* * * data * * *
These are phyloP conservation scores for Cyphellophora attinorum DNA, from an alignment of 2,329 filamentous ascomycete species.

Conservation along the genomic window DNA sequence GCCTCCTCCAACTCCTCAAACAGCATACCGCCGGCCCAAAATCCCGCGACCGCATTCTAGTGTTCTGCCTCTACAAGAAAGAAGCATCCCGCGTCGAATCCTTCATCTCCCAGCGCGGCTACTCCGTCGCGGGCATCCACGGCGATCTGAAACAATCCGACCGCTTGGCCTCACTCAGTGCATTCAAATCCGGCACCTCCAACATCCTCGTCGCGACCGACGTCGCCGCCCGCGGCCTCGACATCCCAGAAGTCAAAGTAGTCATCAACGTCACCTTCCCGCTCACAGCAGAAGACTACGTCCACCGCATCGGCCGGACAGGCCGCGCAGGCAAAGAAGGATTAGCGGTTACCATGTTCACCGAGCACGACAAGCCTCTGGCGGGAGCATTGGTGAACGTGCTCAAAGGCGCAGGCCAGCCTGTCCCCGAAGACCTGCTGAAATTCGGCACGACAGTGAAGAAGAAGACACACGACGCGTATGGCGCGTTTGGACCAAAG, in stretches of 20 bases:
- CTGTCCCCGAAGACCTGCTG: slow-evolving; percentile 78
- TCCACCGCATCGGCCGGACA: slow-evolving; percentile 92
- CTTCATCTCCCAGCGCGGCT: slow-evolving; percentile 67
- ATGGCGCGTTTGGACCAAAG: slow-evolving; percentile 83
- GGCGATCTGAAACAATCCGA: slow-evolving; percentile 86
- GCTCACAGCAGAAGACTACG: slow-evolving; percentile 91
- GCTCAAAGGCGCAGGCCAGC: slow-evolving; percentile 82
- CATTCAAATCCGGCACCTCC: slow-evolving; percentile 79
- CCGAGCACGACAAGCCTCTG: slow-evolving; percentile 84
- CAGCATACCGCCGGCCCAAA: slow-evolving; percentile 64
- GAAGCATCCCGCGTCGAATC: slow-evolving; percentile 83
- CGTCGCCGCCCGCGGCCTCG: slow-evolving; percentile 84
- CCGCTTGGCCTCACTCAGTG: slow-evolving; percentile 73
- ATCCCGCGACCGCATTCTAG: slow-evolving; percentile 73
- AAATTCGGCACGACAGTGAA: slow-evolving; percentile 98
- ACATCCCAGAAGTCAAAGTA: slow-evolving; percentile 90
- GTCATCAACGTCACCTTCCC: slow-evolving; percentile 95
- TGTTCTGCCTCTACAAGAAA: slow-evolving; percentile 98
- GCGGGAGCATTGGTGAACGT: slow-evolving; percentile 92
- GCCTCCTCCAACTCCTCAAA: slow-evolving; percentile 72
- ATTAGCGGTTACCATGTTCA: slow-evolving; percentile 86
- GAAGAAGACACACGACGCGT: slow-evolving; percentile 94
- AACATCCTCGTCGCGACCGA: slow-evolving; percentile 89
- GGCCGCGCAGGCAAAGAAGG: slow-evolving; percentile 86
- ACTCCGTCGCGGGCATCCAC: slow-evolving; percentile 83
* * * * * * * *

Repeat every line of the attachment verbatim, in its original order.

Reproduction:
These are phyloP conservation scores for Cyphellophora attinorum DNA, from an alignment of 2,329 filamentous ascomycete species.

Conservation along the genomic window DNA sequence GCCTCCTCCAACTCCTCAAACAGCATACCGCCGGCCCAAAATCCCGCGACCGCATTCTAGTGTTCTGCCTCTACAAGAAAGAAGCATCCCGCGTCGAATCCTTCATCTCCCAGCGCGGCTACTCCGTCGCGGGCATCCACGGCGATCTGAAACAATCCGACCGCTTGGCCTCACTCAGTGCATTCAAATCCGGCACCTCCAACATCCTCGTCGCGACCGACGTCGCCGCCCGCGGCCTCGACATCCCAGAAGTCAAAGTAGTCATCAACGTCACCTTCCCGCTCACAGCAGAAGACTACGTCCACCGCATCGGCCGGACAGGCCGCGCAGGCAAAGAAGGATTAGCGGTTACCATGTTCACCGAGCACGACAAGCCTCTGGCGGGAGCATTGGTGAACGTGCTCAAAGGCGCAGGCCAGCCTGTCCCCGAAGACCTGCTGAAATTCGGCACGACAGTGAAGAAGAAGACACACGACGCGTATGGCGCGTTTGGACCAAAG, in stretches of 20 bases:
- CTGTCCCCGAAGACCTGCTG: slow-evolving; percentile 78
- TCCACCGCATCGGCCGGACA: slow-evolving; percentile 92
- CTTCATCTCCCAGCGCGGCT: slow-evolving; percentile 67
- ATGGCGCGTTTGGACCAAAG: slow-evolving; percentile 83
- GGCGATCTGAAACAATCCGA: slow-evolving; percentile 86
- GCTCACAGCAGAAGACTACG: slow-evolving; percentile 91
- GCTCAAAGGCGCAGGCCAGC: slow-evolving; percentile 82
- CATTCAAATCCGGCACCTCC: slow-evolving; percentile 79
- CCGAGCACGACAAGCCTCTG: slow-evolving; percentile 84
- CAGCATACCGCCGGCCCAAA: slow-evolving; percentile 64
- GAAGCATCCCGCGTCGAATC: slow-evolving; percentile 83
- CGTCGCCGCCCGCGGCCTCG: slow-evolving; percentile 84
- CCGCTTGGCCTCACTCAGTG: slow-evolving; percentile 73
- ATCCCGCGACCGCATTCTAG: slow-evolving; percentile 73
- AAATTCGGCACGACAGTGAA: slow-evolving; percentile 98
- ACATCCCAGAAGTCAAAGTA: slow-evolving; percentile 90
- GTCATCAACGTCACCTTCCC: slow-evolving; percentile 95
- TGTTCTGCCTCTACAAGAAA: slow-evolving; percentile 98
- GCGGGAGCATTGGTGAACGT: slow-evolving; percentile 92
- GCCTCCTCCAACTCCTCAAA: slow-evolving; percentile 72
- ATTAGCGGTTACCATGTTCA: slow-evolving; percentile 86
- GAAGAAGACACACGACGCGT: slow-evolving; percentile 94
- AACATCCTCGTCGCGACCGA: slow-evolving; percentile 89
- GGCCGCGCAGGCAAAGAAGG: slow-evolving; percentile 86
- ACTCCGTCGCGGGCATCCAC: slow-evolving; percentile 83